All it takes is one event to change your life. That's what you're about to discover in The Spirit Engine 2, a recently-made-free RPG presented in a side-scrolling format. One dark night, you stumble across a prone figure in the middle of the road, and choosing to do "the right thing" could mean more than you think. With nine chapters, nine distinct party members to choose from, and a complex battle system, The Spirit Engine 2 will carry you across a strange and dangerous world. When cults with frightening agendas, violent beasts, and shady characters start roaming the land, the smart thing to do would be to stay indoors. But then, who says you have to do the smart thing? The game is more of an evolution than a direct sequel to the original Spirit Engine, and you don't need to have played the first to pick this one up.
The game can be played either with keyboard and hotkeys or with the mouse, and a lengthy in-game tutorial serves to acquaint you with the finer aspects of Spirit Engine-ry. You'll start out by selecting your three party members; ideally, you'll want to take along a mercenary, a knight, and a healer, and you'll have several options for each class. Read the biographies for each character and pick whoever you like best, since for the most part all characters in a given class will share the same abilities.
While battles are still turn-based, they play out automatically; all you need to do is select an action for each of your characters from a list, and they'll perform it until you choose another. In between battles, you'll soon find yourself travelling with a full party, and each of them is only to happy to share their thoughts on the situation. You can read what they think in their personal journals from the party menu, or you can click on their flashing character portrait when they have something to say. Seen a conversation before or simply impatient to get to the next encounter? Then hit the "Skip" button during dialogue and fast forward through it.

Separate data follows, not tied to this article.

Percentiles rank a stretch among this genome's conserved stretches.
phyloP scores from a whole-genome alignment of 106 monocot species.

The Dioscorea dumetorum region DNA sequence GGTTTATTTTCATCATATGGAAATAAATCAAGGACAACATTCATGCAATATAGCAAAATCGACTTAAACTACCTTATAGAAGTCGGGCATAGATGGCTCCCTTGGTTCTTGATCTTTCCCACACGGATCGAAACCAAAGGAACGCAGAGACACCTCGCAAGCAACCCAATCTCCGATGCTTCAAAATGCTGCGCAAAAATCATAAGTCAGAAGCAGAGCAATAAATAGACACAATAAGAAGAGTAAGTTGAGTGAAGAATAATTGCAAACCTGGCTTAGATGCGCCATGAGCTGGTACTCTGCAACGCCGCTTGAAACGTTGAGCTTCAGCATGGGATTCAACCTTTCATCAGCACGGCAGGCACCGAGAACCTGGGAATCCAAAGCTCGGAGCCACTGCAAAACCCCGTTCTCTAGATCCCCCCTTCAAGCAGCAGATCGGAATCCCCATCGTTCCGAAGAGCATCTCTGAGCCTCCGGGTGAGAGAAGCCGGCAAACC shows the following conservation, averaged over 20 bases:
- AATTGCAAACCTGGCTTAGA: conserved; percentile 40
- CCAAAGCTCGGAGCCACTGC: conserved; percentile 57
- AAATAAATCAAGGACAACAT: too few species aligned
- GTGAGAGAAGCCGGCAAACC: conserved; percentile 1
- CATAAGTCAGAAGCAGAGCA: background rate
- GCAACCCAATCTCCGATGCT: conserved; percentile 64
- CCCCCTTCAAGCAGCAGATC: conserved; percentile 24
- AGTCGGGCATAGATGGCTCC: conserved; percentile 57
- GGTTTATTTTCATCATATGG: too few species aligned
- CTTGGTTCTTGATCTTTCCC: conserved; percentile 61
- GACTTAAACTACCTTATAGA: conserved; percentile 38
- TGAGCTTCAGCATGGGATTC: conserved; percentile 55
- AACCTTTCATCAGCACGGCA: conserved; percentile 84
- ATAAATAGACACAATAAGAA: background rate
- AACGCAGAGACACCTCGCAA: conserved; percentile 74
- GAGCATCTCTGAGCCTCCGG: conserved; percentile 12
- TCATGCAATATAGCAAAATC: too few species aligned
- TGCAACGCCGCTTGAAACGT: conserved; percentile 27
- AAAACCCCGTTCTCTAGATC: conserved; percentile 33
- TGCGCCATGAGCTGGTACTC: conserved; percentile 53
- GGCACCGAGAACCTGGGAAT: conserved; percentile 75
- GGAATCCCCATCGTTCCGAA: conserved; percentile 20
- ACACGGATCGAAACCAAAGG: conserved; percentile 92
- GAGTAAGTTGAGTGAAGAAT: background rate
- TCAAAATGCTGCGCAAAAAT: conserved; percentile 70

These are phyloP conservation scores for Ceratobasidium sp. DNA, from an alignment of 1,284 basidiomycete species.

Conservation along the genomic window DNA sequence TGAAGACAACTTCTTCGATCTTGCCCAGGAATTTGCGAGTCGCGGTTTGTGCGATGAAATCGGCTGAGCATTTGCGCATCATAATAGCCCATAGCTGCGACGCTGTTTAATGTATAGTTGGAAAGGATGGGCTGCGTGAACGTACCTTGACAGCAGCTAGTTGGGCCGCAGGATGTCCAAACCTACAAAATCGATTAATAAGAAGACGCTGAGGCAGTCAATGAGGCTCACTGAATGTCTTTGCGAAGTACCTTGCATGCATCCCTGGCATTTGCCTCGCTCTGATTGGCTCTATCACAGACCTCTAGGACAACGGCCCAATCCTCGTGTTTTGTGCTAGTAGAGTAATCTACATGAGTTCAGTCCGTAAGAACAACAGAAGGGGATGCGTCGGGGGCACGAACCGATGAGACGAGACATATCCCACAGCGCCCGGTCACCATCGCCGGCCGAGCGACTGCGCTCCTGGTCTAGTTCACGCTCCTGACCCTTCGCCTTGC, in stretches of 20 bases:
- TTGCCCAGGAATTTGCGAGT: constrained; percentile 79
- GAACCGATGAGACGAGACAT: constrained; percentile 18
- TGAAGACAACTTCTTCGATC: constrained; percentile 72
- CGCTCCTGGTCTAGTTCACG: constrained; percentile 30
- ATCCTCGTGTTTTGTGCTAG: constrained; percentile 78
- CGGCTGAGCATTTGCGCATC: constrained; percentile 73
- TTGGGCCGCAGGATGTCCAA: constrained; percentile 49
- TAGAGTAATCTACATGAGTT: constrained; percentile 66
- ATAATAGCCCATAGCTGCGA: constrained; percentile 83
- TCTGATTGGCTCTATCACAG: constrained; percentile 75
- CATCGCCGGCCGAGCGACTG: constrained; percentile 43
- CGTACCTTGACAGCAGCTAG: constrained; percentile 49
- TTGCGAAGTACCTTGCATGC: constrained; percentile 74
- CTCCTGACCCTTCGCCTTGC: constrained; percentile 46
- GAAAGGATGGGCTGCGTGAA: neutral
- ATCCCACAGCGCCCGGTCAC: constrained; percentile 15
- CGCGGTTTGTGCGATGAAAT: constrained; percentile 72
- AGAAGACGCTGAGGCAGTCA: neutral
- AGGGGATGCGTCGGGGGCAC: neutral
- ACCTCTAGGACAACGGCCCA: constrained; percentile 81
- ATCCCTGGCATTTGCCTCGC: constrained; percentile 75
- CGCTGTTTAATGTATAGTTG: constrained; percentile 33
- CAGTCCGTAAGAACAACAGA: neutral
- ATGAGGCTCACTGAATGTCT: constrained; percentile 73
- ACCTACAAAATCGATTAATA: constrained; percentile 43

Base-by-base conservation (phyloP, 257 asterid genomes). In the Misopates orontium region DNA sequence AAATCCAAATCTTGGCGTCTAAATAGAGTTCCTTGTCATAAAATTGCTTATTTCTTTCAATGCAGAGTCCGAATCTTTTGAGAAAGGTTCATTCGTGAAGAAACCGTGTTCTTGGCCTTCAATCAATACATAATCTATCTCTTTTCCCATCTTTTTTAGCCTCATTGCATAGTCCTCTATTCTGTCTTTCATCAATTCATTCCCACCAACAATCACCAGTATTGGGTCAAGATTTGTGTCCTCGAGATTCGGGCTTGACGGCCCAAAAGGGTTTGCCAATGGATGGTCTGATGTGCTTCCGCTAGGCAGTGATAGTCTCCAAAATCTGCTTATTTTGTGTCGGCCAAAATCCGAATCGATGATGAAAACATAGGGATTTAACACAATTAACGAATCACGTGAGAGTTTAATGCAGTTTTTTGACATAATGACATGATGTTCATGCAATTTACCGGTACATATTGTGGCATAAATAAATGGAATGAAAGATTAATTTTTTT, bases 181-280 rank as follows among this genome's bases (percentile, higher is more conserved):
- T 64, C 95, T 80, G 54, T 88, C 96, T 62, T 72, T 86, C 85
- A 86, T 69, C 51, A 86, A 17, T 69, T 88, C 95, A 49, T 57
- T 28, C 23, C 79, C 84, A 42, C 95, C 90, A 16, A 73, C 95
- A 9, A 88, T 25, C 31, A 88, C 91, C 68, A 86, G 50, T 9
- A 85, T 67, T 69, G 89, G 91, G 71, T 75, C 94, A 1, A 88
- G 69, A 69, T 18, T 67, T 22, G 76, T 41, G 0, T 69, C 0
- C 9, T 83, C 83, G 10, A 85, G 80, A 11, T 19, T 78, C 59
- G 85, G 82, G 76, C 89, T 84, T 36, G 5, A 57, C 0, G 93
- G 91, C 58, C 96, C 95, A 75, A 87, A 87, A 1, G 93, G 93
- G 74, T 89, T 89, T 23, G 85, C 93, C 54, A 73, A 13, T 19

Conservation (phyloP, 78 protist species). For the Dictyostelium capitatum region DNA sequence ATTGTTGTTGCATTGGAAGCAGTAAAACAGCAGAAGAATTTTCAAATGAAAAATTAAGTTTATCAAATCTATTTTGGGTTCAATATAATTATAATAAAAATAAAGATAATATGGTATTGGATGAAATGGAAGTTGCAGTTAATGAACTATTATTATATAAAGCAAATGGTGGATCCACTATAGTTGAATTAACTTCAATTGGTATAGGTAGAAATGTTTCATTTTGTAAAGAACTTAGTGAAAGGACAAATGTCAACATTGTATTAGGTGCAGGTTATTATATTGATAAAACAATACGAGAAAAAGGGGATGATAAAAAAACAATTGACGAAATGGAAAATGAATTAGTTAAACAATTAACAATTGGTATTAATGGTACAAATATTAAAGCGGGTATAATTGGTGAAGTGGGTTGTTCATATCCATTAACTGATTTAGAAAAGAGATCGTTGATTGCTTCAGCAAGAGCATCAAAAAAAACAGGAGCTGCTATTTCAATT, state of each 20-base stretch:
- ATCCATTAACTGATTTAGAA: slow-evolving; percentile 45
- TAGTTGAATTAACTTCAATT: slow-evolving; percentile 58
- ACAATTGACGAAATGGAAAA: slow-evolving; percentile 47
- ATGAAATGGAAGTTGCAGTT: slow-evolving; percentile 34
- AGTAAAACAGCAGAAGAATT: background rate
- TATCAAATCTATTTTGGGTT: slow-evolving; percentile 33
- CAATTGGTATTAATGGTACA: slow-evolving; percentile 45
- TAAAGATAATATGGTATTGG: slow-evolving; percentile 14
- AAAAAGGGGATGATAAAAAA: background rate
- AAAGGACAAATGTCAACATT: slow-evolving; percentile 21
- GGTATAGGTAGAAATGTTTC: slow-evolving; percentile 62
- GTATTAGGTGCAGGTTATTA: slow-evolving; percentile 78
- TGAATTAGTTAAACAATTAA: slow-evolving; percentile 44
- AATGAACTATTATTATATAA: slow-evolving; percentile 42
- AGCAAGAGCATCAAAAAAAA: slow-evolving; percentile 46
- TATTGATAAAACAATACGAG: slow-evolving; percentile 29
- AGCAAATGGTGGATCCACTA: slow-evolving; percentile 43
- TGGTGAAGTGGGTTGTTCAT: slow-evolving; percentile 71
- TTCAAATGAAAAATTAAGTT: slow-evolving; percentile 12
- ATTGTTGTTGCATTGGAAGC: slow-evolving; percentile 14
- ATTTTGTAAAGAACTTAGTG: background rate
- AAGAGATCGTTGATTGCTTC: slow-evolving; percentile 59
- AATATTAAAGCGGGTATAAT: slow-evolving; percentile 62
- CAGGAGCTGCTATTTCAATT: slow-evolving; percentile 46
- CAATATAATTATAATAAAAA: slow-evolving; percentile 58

Analysis: I've always believed that linearity isn't a bad thing; in fact, in a setting where you want to tell a specific story as cleanly as possible, it's the best choice. Some players are going to be put off by how the game railroads them through the plot with limited interactivity. The game is well written, if a little stiff in places, and tells a story that feels suitably epic, with a diverse cast to provide depth. The downside is that for the most part, that depth is only an illusion after a certain point. You'll start to notice that regardless of your party members, most conversations are virtually identical, just phrased slightly differently from character to character. This isn't a bad thing, but it is a little disappointing since any replays wind up feeling a bit stale and lacking the mystery of the first playthrough.
It seems like the crippling blow for a lot of indie RPGs is the inclusion of turn-based combat. In an effort to get out from under that label and appeal to a broad audience, The Spirit Engine 2 winds up tripping itself up a bit. The side-scrolling set-up of the game would have been perfectly suited to a real-time combat system such as the one found in the Tales series. What we get instead is at once overcomplicated and a little boring; there's a tangled wealth of customisation available for tactics, but you won't ever really need any of it since you can just set two characters to battle, one to heal, and wander off for a while until you inevitably win. It's especially tedious since even on the highest speed setting fights can drag on due to regenerating enemies. Of course, your party automatically regenerate when they fall too, but it still turns what would be a quick encounter into a drawn out ordeal.
But whatever issues you may take with the game's mechanics, you can't fault its quality. It's a stunner with its rich colours, lush backgrounds, and expressive characters. Visiting each new locale is a joy, and the diversity serves to make the world feel larger and more realistic. Well, as realistic as a world with magically regenerating feathered carnivorous plants can be, anyway. And populating that world is a cast of genuinely interesting characters in a plot that, while slow to start, clearly has a lot of love and thought in its crafting. It's unfortunate that you don't really get a chance to explore it as deeply as you might like, since everything happens on a strict schedule with none of the typical "wander through a town and talk to unimportant characters" fare you might expect from an RPG.
While the game may take a while to sink its claws into you, its a stunningly professional product from a very small development team. Despite a few hiccups in its design, the end result is a big, beautiful adventure that any RPG fan should check out.
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